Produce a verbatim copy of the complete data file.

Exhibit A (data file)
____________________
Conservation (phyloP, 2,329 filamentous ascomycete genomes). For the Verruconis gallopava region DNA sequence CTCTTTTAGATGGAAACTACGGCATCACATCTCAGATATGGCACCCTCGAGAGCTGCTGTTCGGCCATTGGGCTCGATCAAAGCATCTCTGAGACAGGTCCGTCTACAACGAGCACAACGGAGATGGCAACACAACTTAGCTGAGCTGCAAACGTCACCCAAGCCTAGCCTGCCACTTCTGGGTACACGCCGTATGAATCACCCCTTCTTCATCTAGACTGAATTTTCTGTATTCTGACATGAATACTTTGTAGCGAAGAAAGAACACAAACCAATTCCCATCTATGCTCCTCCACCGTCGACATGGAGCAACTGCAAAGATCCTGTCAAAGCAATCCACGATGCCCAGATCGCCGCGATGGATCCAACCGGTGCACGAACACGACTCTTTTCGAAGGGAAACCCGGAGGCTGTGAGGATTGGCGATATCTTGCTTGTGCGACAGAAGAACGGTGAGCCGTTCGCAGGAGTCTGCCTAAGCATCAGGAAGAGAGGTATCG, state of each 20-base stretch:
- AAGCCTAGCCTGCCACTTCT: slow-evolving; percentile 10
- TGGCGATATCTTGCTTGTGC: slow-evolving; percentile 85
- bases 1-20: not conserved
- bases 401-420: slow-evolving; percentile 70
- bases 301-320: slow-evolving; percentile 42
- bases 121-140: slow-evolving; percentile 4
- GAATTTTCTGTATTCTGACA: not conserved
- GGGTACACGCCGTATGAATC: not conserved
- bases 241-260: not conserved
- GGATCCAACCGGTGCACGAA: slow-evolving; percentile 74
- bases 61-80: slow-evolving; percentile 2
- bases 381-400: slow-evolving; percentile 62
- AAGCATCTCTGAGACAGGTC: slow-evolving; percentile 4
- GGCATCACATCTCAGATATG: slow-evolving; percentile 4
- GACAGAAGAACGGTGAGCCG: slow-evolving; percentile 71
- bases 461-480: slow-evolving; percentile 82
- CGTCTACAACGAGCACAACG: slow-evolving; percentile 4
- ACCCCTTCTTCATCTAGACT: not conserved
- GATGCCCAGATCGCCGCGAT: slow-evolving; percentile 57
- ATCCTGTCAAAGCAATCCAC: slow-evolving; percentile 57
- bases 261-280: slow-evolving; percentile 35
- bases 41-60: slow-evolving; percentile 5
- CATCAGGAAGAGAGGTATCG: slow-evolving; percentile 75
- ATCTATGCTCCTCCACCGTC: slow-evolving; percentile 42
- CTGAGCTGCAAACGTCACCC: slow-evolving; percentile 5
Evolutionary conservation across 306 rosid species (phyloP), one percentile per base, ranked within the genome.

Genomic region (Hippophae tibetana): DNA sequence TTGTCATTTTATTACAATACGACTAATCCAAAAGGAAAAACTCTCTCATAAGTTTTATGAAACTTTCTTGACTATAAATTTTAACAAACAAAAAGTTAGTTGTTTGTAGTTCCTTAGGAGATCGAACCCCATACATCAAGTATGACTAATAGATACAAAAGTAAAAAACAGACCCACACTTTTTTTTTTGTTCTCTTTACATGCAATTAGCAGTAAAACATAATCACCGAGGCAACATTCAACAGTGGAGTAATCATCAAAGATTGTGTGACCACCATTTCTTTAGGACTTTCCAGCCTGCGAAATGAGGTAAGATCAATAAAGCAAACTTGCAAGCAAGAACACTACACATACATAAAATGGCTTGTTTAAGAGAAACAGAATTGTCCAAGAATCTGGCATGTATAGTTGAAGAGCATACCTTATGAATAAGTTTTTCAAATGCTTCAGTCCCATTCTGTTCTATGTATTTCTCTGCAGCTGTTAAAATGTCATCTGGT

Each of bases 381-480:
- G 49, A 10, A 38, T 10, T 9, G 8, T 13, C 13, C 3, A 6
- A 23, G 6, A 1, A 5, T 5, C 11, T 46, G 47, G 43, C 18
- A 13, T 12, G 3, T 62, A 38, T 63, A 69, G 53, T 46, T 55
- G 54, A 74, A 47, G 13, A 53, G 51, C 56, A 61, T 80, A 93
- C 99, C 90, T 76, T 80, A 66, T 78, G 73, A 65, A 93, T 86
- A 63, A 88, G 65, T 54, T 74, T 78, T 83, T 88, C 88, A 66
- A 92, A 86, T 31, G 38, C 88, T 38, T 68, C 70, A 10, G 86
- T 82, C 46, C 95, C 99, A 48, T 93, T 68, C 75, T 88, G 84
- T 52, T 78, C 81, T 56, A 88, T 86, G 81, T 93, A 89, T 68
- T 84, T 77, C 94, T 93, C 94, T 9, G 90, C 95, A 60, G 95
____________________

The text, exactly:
Conservation (phyloP, 2,329 filamentous ascomycete genomes). For the Verruconis gallopava region DNA sequence CTCTTTTAGATGGAAACTACGGCATCACATCTCAGATATGGCACCCTCGAGAGCTGCTGTTCGGCCATTGGGCTCGATCAAAGCATCTCTGAGACAGGTCCGTCTACAACGAGCACAACGGAGATGGCAACACAACTTAGCTGAGCTGCAAACGTCACCCAAGCCTAGCCTGCCACTTCTGGGTACACGCCGTATGAATCACCCCTTCTTCATCTAGACTGAATTTTCTGTATTCTGACATGAATACTTTGTAGCGAAGAAAGAACACAAACCAATTCCCATCTATGCTCCTCCACCGTCGACATGGAGCAACTGCAAAGATCCTGTCAAAGCAATCCACGATGCCCAGATCGCCGCGATGGATCCAACCGGTGCACGAACACGACTCTTTTCGAAGGGAAACCCGGAGGCTGTGAGGATTGGCGATATCTTGCTTGTGCGACAGAAGAACGGTGAGCCGTTCGCAGGAGTCTGCCTAAGCATCAGGAAGAGAGGTATCG, state of each 20-base stretch:
- AAGCCTAGCCTGCCACTTCT: slow-evolving; percentile 10
- TGGCGATATCTTGCTTGTGC: slow-evolving; percentile 85
- bases 1-20: not conserved
- bases 401-420: slow-evolving; percentile 70
- bases 301-320: slow-evolving; percentile 42
- bases 121-140: slow-evolving; percentile 4
- GAATTTTCTGTATTCTGACA: not conserved
- GGGTACACGCCGTATGAATC: not conserved
- bases 241-260: not conserved
- GGATCCAACCGGTGCACGAA: slow-evolving; percentile 74
- bases 61-80: slow-evolving; percentile 2
- bases 381-400: slow-evolving; percentile 62
- AAGCATCTCTGAGACAGGTC: slow-evolving; percentile 4
- GGCATCACATCTCAGATATG: slow-evolving; percentile 4
- GACAGAAGAACGGTGAGCCG: slow-evolving; percentile 71
- bases 461-480: slow-evolving; percentile 82
- CGTCTACAACGAGCACAACG: slow-evolving; percentile 4
- ACCCCTTCTTCATCTAGACT: not conserved
- GATGCCCAGATCGCCGCGAT: slow-evolving; percentile 57
- ATCCTGTCAAAGCAATCCAC: slow-evolving; percentile 57
- bases 261-280: slow-evolving; percentile 35
- bases 41-60: slow-evolving; percentile 5
- CATCAGGAAGAGAGGTATCG: slow-evolving; percentile 75
- ATCTATGCTCCTCCACCGTC: slow-evolving; percentile 42
- CTGAGCTGCAAACGTCACCC: slow-evolving; percentile 5
Evolutionary conservation across 306 rosid species (phyloP), one percentile per base, ranked within the genome.

Genomic region (Hippophae tibetana): DNA sequence TTGTCATTTTATTACAATACGACTAATCCAAAAGGAAAAACTCTCTCATAAGTTTTATGAAACTTTCTTGACTATAAATTTTAACAAACAAAAAGTTAGTTGTTTGTAGTTCCTTAGGAGATCGAACCCCATACATCAAGTATGACTAATAGATACAAAAGTAAAAAACAGACCCACACTTTTTTTTTTGTTCTCTTTACATGCAATTAGCAGTAAAACATAATCACCGAGGCAACATTCAACAGTGGAGTAATCATCAAAGATTGTGTGACCACCATTTCTTTAGGACTTTCCAGCCTGCGAAATGAGGTAAGATCAATAAAGCAAACTTGCAAGCAAGAACACTACACATACATAAAATGGCTTGTTTAAGAGAAACAGAATTGTCCAAGAATCTGGCATGTATAGTTGAAGAGCATACCTTATGAATAAGTTTTTCAAATGCTTCAGTCCCATTCTGTTCTATGTATTTCTCTGCAGCTGTTAAAATGTCATCTGGT

Each of bases 381-480:
- G 49, A 10, A 38, T 10, T 9, G 8, T 13, C 13, C 3, A 6
- A 23, G 6, A 1, A 5, T 5, C 11, T 46, G 47, G 43, C 18
- A 13, T 12, G 3, T 62, A 38, T 63, A 69, G 53, T 46, T 55
- G 54, A 74, A 47, G 13, A 53, G 51, C 56, A 61, T 80, A 93
- C 99, C 90, T 76, T 80, A 66, T 78, G 73, A 65, A 93, T 86
- A 63, A 88, G 65, T 54, T 74, T 78, T 83, T 88, C 88, A 66
- A 92, A 86, T 31, G 38, C 88, T 38, T 68, C 70, A 10, G 86
- T 82, C 46, C 95, C 99, A 48, T 93, T 68, C 75, T 88, G 84
- T 52, T 78, C 81, T 56, A 88, T 86, G 81, T 93, A 89, T 68
- T 84, T 77, C 94, T 93, C 94, T 9, G 90, C 95, A 60, G 95